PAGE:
Mexican CMBS, the poor cousin to RMBS, is finally having a few pesos thrown its way. By some accounts, the second-ever CMBS in the domestic market is coming.
Led by IXE, the deal amounts to 275 million inflation-indexed units (UDIs) ($94 million), with a 15-year legal final. Collateral consists of rental leases from stores belonging to five commercial centers located in different states and owned by holding company Grupo Acosta Verde. Standard & Poor's has rated the deal mxAA+', but the originator hasn't yet settled on whether Fitch Ratings, Moody's Investors Service, or both would supply ratings, said a source close to the transaction.
The rental leases are secured by the properties themselves. The contracts run from one to 10 years, depending on the type of locale. As such, the transaction has a revolving component. The leases are in pesos, but are readjusted annually with inflation in mind, which roughly brings them into sync with the rhythm of the UDI, the denomination of the CMBS.
The anchor store for all the centers is Soriana, a leading retailer not unlike Wal-Mart. Most of Soriana's customers are working class. According to Wikipedia, in the late '70s the retailer's slogan was "Where all days are good days."
Also up ahead is a CDO of Mexican domestic RMBS, pulled together by Deutsche (ASR, 2/19/07). An updated prospectus lists three series, all with triple-A ratings on the national scale. The makeup of the collateral has altered since the first preliminary prospectus came out, although the number of mortgage securities, five, remains the same. RMBS from GMAC and Comercial America were replaced with paper from Metrofinanciera and Su Casita.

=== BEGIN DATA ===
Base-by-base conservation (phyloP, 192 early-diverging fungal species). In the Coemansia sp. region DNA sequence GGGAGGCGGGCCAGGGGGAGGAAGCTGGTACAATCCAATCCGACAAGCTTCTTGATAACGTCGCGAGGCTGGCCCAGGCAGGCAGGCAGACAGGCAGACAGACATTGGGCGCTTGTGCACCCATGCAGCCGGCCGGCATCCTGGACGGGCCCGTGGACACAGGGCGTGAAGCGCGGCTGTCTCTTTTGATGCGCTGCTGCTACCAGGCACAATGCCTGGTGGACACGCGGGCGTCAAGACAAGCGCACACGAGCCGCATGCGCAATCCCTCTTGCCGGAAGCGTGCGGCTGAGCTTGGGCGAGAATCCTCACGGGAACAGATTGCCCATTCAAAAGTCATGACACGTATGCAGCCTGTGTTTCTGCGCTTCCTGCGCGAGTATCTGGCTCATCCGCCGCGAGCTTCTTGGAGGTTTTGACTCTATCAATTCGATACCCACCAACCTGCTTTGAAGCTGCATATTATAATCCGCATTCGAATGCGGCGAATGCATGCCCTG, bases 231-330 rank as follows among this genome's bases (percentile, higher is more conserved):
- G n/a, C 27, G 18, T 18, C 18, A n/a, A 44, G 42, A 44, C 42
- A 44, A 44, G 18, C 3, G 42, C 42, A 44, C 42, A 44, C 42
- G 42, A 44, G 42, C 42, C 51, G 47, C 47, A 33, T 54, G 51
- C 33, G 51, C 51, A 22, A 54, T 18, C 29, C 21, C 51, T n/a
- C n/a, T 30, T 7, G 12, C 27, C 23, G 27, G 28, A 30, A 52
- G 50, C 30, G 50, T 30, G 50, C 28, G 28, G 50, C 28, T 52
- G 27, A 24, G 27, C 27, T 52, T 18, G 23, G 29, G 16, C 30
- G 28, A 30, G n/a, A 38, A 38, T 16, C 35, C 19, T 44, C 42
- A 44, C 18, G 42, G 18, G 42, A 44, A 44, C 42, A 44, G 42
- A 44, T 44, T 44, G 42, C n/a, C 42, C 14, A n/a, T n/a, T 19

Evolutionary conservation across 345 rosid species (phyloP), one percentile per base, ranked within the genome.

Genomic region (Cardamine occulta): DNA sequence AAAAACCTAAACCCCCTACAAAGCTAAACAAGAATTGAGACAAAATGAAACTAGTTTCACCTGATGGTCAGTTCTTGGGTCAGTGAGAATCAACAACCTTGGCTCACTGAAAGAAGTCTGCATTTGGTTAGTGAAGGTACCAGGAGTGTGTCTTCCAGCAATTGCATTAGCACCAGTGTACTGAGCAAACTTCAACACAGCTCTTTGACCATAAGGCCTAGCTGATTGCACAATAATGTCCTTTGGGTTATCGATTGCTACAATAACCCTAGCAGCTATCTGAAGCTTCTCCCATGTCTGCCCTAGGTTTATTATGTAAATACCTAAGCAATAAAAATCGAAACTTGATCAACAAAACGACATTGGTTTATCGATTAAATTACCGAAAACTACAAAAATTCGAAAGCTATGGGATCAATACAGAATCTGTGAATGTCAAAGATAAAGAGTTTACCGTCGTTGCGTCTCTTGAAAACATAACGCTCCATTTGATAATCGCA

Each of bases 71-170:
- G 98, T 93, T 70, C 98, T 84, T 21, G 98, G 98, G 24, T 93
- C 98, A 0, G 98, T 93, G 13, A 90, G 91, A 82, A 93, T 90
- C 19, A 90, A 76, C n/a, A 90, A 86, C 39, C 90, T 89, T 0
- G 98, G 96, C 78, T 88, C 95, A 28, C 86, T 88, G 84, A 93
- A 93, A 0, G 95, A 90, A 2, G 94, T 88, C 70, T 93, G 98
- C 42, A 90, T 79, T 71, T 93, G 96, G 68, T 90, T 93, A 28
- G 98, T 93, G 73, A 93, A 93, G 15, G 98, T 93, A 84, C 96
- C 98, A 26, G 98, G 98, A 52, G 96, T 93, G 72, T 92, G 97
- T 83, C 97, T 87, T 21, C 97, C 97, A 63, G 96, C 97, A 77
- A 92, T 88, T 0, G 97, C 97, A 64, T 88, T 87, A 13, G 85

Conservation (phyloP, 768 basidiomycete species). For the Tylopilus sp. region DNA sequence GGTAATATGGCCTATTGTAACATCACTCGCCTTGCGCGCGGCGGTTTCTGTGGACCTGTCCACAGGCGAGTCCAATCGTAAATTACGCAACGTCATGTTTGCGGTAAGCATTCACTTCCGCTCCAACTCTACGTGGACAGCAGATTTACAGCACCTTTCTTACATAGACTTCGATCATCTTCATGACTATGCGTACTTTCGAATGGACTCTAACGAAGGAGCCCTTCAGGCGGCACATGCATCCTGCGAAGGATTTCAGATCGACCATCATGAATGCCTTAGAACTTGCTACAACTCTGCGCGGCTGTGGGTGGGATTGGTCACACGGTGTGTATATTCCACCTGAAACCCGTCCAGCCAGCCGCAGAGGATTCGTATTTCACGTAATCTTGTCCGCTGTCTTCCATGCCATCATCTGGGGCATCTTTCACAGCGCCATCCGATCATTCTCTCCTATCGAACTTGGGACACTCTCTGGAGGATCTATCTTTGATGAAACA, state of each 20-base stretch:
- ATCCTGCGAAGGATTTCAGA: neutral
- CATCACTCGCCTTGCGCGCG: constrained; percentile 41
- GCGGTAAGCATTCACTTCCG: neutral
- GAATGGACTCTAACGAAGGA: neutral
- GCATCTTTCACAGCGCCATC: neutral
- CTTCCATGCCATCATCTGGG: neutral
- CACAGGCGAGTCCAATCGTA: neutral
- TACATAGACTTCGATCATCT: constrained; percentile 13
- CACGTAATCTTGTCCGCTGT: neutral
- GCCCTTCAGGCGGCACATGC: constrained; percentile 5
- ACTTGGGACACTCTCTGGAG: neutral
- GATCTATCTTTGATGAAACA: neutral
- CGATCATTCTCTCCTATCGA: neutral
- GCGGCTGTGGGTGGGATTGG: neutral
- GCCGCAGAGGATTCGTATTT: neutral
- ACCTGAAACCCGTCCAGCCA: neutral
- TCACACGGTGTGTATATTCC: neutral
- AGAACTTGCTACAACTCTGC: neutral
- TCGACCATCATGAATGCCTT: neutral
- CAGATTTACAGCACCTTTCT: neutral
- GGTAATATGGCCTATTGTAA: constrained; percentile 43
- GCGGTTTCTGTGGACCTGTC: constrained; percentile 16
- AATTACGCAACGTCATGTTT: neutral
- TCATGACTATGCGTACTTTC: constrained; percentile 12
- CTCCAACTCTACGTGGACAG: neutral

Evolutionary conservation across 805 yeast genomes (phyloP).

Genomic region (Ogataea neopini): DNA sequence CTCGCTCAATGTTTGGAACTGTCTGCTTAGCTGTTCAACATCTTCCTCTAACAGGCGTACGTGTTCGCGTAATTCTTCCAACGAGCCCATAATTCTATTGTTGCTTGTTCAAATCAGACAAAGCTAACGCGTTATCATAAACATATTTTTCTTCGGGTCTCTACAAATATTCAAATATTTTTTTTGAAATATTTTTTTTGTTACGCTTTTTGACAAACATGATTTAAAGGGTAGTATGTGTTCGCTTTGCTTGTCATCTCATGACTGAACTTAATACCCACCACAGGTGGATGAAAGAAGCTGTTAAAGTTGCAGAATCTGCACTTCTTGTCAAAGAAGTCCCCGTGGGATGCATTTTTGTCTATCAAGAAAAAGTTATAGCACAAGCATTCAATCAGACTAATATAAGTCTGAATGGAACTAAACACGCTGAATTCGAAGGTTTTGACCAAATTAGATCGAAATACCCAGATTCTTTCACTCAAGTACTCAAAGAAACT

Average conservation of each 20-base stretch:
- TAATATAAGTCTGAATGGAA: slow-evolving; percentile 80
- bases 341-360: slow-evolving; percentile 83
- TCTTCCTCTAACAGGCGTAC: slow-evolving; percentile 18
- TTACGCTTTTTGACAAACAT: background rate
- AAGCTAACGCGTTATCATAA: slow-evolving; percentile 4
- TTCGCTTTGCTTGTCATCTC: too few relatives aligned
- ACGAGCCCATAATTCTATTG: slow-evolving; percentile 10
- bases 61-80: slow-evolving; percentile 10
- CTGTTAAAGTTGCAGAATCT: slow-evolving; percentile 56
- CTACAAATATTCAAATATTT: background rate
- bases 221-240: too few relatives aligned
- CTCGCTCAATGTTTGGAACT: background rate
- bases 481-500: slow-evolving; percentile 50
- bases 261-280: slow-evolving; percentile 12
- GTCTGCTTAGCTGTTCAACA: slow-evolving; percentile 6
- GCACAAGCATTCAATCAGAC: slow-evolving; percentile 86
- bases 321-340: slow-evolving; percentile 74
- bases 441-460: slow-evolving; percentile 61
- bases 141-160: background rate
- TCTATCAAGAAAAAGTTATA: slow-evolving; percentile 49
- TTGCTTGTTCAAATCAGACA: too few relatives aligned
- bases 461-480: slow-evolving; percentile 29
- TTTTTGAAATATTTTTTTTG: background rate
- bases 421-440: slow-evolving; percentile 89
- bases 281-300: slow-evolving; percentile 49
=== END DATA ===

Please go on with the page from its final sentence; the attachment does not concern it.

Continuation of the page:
The third series of the CDO is especially vulnerable to a speedy amortization of the underlying collateral, according to the prospectus. In addition, two of the bonds, originated by Fincasa and Credito y Casa, can be reopened, an event that would dilute the relative weight of the CDO's trustee, ABN Amro, among bondholders. The CDO program is capped at Ps11 billion ($987 million), but the planned size of the initial issue remained unclear as of press time.
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